Consideration of Improved Financial Offer in the Insolvency Resolution Process

[Varsha Gupta is a 4th-year law student at the School of Law, UPES, Dehradun]

Introduction

After the approval of the resolution plan of JSW Steel in the Bhushan Power & Steel Limited, Tata Steel Limited, one of the resolution applicants challenged the submission of an improved financial offer. In Tata Steel Limited v. Liberty House Group Pte. Ltd., Tata Steel Limited argued that the National Company Law Tribunal (NCLT) cannot give numerous opportunities to the resolution applicants at the belated stage after submission of the resolution plan.

Factual Background

Three resolution plans were submitted in the case of corporate insolvency resolution process (CIRP) of Bhushan Power & Steel Limited. Liberty House Group Pte. Ltd., one of the resolution applicants, was given several opportunities to provide necessary documents according to the pre-qualification with criteria, including confidentiality affidavit. In the instant case, Tata Steel Limited challenged the decision of NCLT in allowing Liberty House to submit resolution plan. NCLT ruled that the resolution plan of Liberty House shall not be rejected on the ground of delay emanating from process document or any other document internally circulated by the resolution professional or the committee of creditors (CoC).

Similarly, JSW Steel submitted an improved financial offer after the submission of the resolution plan. Tata Steel Limited raised an objection in the meeting of CoC, and the CoC allowed all the three resolution applicants to submit revised financial offers. Tata Steel Limited stated that improvements were allowed despite Tata Steel having been declared the highest bidder.

Ruling by the NCLAT

The National Company Law Appellate Tribunal (NCLAT) rejected the arguments raised by Tata Steel Limited and directed the NCLT to consider the approved resolution plan by voting of members of CoC. The NCLAT, while deciding the feasibility of submission of revised financial offer, laid down that CoC is empowered to take them into consideration. It noted:

It was open to the ‘CoC’ to go through the viability, feasibility and financial matrix of the ‘Resolution Plans’ taking into consideration ‘revised financial offers’ and to decide the same in accordance with law.

Granting more opportunity to all the eligible ‘Resolution Applicants’ to revise its ‘financial offers’, even by giving more opportunity, is permissible in the Law. However, all such process should be completed within the time frame.

The NCLAT held that the approved resolution plan of JSW Steel should be considered by the NCLT under section 31 of the Insolvency and Bankruptcy Code, 2016. The NCLAT, with respect to counting the voting shares of the members of the CoC, noted:

A member of the ‘CoC’ who is not present in the meeting either directly or through Video Conferencing and thereby not considered its feasibility and viability and such other requirements as may be specified by the Board, their voting shares, therefore, cannot be counted for the purpose of counting the voting shares of the members of the ‘CoC’ under Section 30 (4) of the Code.

Analysis of the Decision

The NCLAT rejected the argument of Tata Steel Limited on the ground that the CoC is empowered to consider revised financial offers keeping in mind the time limit set out by law. The NLCAT clarified that it would advance the object of the Code in maximisation of the assets of the corporate debtor and may provide better solution in restructuring the stressed assets.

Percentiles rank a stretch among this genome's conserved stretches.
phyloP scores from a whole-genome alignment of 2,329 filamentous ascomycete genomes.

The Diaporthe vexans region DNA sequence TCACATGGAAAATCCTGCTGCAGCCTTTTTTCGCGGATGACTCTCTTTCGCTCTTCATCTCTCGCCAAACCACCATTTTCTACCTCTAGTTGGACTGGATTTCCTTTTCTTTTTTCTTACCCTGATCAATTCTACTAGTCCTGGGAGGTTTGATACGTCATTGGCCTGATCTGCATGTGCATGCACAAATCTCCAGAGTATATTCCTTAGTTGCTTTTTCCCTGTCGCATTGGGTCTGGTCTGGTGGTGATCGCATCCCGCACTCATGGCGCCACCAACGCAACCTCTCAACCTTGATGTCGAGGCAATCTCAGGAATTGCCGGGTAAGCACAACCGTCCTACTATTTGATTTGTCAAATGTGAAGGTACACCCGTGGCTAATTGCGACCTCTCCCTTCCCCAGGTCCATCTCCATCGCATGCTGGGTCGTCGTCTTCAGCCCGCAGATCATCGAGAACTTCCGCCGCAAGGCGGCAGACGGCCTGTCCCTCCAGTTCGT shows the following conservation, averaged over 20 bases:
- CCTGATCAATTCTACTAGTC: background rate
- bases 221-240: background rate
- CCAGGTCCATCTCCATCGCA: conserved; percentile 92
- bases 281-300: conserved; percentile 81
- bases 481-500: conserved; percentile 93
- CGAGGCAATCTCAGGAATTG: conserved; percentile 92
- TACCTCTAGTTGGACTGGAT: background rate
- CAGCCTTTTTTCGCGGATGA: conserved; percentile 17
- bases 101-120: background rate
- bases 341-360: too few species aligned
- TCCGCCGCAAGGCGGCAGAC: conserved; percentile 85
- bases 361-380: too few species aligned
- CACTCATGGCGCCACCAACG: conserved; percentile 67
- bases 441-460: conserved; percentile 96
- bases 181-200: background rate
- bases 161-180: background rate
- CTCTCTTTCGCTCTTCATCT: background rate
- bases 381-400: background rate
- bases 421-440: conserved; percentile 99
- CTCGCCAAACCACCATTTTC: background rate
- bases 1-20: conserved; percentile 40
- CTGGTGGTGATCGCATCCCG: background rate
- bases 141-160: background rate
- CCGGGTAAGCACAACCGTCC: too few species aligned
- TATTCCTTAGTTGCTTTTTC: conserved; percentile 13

The NCLAT relied on Arcelor Mittal India Private Limited v. Satish Kumar Gupta, where the Supreme Court observed that the ‘resolution applicant’ has no vested right or fundamental right to have its ‘resolution plan’ considered or approved. The NCLAT relied on Binani Industries Limited v. Bank of Baroda, wherein the NCLAT held that an improved financial offer submitted by a ‘resolution applicant’ is a continuation of its ‘resolution plan’ already submitted.

Recently, the Supreme Court, while dealing with the constitutionality of Section 29A of the Code in Swiss Ribbons v. Union of India held that the submission of a resolution plan is not a vested right in the hands of the resolution applicants. Similarly, the NCLAT also placed reliance on the decision of the Supreme Court in Arcelor Mittal India Private Limited v. Satish Kumar Gupta. The position is clear that the resolution applicants cannot compel the CoC to consider their resolution plans or improved financial offers irrespective of their eligibility to submit the resolution plan.

Bhushan Power & Steel Limited was amongst one of the 12 cases referred by the Reserve Bank of India for insolvency to the NCLT. The CIRP has already been delayed due to several challenges being made by the resolution applicants and the creditors. Hence, the ruling by the NCLAT has authorized the long-delayed insolvency process to reach its resolution stage. The NCLAT ruled that the resolution plan can be modified as per the dates and conditions in the process documents. Hence, process documents of the resolution professional will play an intrinsic role in determining the validity of improved financial offers. It is pertinent to note that submission of improved financial offers is in the interest of the CoC as well the corporate debtor, where the resolution plan could not be approved and might lead to the liquidation of the corporate debtor. The ruling also justified the powers and functioning of the CoC in respect of the resolution plans. At the same time, the ruling emphasized that it shall not delay the CIRP Process. Therefore, the ruling by the NCLAT would not open the door for submission of a frivolous improved financial offer to delay the CIRP process.

Varsha Gupta

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